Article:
Radioactive water leaks from Japanese nuclear plant
Coolant water containing radioactive material leaked from a non-active nuclear power plant in western Japan, the plant's operator said Tuesday. A worker discovered water leaking from the primary coolant tank after an alarm went off Tuesday afternoon at Reactor No. 3 of the Mihama nuclear power plant in Fukui prefecture (state), about 320 kilometers (200 miles) west of Tokyo, according to Kansai Electric Power Co. spokesman Hiroshi Toshikiyo.
No radiation leaked outside the compound, and no one was exposed to radiation, Toshikiyo said. Workers may have incorrectly attached a pipe to the tank, which caused water to spill into a catchment area, he said. The reactor has been closed since August 2004 after a corroded pipe ruptured and sprayed plant workers with boiling water and steam, killing five and injuring six others in the country's worst-ever nuclear plant accident. There was no radiation leak then.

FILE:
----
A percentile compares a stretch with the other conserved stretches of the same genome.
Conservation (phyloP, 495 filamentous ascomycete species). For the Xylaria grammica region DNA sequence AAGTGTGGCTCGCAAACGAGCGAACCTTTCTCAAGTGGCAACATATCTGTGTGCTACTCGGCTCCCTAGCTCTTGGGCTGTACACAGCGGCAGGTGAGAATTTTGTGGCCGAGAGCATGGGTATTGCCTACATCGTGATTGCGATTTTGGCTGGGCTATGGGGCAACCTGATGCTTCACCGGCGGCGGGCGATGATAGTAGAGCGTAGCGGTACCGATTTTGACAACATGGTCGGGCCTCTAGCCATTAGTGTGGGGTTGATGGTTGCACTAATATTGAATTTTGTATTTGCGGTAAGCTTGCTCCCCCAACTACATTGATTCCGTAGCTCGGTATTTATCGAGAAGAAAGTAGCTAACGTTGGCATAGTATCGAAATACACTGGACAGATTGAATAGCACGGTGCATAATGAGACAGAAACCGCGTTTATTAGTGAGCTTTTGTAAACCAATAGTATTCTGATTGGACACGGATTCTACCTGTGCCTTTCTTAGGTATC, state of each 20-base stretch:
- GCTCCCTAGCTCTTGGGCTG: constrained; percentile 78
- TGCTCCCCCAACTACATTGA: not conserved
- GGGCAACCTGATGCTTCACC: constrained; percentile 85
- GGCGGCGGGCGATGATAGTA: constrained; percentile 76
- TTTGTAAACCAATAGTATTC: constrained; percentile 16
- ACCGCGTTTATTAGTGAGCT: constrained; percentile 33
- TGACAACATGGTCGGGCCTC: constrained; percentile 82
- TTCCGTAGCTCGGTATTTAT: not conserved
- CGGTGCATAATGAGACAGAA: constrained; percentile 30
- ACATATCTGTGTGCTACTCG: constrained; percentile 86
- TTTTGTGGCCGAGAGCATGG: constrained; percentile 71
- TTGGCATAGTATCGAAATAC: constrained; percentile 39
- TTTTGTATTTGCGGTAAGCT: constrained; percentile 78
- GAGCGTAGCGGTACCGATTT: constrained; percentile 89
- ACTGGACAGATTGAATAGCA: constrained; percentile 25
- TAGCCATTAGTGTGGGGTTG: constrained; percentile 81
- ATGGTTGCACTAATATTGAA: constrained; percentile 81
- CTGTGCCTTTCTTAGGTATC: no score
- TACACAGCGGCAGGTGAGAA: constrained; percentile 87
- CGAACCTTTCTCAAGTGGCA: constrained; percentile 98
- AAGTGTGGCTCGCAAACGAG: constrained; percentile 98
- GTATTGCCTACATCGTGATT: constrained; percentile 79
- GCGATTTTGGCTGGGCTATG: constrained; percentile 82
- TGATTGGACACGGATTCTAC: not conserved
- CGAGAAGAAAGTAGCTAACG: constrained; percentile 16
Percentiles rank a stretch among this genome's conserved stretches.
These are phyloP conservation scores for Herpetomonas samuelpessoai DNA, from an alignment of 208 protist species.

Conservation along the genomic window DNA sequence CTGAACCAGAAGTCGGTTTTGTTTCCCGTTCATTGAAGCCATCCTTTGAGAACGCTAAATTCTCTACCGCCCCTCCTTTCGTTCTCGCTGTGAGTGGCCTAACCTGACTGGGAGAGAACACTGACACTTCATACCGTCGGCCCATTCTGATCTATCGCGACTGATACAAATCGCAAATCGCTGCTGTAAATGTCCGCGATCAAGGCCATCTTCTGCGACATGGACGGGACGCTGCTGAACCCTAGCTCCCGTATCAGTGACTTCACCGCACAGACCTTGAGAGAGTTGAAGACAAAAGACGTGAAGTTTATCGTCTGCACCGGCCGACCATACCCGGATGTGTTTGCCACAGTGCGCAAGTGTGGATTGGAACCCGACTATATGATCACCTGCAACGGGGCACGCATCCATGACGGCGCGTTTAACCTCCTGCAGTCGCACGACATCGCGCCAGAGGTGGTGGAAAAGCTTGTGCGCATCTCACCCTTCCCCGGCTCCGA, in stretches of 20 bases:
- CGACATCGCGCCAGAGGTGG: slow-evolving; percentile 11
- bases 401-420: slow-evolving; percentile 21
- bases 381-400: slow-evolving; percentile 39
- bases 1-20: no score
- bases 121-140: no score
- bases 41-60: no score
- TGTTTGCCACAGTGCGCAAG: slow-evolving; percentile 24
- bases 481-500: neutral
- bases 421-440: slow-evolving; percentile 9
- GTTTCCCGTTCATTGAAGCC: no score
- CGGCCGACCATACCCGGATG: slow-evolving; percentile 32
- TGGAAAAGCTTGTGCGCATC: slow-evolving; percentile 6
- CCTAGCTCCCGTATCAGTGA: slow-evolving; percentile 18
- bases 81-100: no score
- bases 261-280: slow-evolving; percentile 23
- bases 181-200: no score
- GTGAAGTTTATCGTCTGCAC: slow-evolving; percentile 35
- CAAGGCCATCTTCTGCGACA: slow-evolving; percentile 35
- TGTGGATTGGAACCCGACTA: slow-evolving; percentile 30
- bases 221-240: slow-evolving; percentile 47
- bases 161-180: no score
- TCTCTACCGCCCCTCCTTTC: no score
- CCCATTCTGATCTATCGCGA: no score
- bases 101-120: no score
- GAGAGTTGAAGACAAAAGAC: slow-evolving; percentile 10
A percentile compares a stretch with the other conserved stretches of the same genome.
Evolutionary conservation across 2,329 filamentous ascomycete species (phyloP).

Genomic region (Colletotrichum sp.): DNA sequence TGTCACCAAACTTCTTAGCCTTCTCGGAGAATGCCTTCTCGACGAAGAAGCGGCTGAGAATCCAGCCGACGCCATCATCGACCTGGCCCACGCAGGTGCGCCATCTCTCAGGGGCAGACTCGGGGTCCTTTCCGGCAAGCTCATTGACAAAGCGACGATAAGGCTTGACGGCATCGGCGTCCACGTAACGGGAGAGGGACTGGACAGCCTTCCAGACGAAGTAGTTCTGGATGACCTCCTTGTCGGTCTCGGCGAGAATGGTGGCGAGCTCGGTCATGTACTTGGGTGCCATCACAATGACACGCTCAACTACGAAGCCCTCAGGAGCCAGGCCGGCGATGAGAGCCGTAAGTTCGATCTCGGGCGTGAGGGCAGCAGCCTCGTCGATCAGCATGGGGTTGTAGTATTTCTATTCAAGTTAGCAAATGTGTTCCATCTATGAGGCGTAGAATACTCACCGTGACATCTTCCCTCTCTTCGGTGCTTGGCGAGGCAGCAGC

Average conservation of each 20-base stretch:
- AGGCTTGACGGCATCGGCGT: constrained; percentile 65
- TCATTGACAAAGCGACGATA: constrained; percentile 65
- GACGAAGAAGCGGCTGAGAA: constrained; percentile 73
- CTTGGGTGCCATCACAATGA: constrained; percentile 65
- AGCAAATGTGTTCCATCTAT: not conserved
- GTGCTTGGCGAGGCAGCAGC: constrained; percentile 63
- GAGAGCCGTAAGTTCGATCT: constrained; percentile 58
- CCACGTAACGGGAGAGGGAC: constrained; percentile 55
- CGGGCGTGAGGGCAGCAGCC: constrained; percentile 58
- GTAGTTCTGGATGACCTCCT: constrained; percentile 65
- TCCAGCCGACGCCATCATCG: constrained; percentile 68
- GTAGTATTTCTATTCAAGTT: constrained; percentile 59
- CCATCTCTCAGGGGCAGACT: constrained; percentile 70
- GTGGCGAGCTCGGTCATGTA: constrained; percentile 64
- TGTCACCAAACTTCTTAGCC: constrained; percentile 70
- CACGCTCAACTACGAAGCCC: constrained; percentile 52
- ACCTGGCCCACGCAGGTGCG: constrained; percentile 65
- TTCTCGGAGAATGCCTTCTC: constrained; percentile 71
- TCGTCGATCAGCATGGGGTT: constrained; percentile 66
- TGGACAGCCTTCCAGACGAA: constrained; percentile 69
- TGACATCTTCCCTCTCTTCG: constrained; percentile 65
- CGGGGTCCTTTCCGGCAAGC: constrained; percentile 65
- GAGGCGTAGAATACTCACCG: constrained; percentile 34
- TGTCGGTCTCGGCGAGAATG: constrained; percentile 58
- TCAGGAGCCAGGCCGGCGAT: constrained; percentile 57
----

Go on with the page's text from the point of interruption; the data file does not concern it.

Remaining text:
The government in December said Kansai Electric could restart the reactor, saying the pipe had been repaired in line with government safety standards. The energy company has been carrying out checks since then, but the plant has yet to resume operations.
Resource-poor Japan is heavily dependent on its nuclear program, with the country's 52 active nuclear reactors supplying 35 percent of its electricity. The government has said it wants to raise the figure to nearly 40 percent by 2010. But the Japanese public has grown increasingly wary of the nuclear power industry following a spate of safety problems, shutdowns and cover-ups. In 1999, an accident at a reprocessing plant north of Tokyo killed two workers and exposed hundreds to radioactivity, reports the AP.